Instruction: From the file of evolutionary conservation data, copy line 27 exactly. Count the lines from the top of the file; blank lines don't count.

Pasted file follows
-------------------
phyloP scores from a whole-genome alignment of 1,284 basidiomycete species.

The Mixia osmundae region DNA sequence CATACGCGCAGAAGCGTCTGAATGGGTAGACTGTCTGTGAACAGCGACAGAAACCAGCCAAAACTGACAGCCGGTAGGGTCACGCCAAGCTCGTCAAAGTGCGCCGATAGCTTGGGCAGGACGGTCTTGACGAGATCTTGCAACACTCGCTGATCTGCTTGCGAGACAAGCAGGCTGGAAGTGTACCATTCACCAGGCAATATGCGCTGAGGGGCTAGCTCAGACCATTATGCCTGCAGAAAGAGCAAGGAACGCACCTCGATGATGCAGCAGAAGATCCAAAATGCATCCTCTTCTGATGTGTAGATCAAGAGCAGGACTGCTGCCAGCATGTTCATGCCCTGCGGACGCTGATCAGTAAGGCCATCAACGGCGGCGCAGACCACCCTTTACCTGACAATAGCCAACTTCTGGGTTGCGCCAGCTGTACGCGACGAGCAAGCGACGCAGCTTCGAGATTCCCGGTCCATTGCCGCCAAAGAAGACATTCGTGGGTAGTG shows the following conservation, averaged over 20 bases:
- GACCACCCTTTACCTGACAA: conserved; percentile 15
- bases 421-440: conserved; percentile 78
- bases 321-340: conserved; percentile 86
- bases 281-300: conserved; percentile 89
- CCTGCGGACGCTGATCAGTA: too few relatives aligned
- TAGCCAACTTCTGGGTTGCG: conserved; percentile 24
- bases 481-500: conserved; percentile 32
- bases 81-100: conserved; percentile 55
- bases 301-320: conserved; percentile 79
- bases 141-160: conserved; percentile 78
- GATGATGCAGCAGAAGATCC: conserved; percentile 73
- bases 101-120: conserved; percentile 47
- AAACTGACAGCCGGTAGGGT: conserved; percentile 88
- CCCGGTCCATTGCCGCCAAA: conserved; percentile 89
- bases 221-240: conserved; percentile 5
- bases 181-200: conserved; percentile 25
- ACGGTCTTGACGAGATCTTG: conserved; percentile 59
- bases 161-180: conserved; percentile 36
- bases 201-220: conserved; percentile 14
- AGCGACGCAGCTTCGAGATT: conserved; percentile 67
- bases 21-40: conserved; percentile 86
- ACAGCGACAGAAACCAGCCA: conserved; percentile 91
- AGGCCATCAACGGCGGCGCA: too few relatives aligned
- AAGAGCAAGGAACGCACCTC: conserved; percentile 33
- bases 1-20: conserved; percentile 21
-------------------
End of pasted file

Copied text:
- bases 1-20: conserved; percentile 21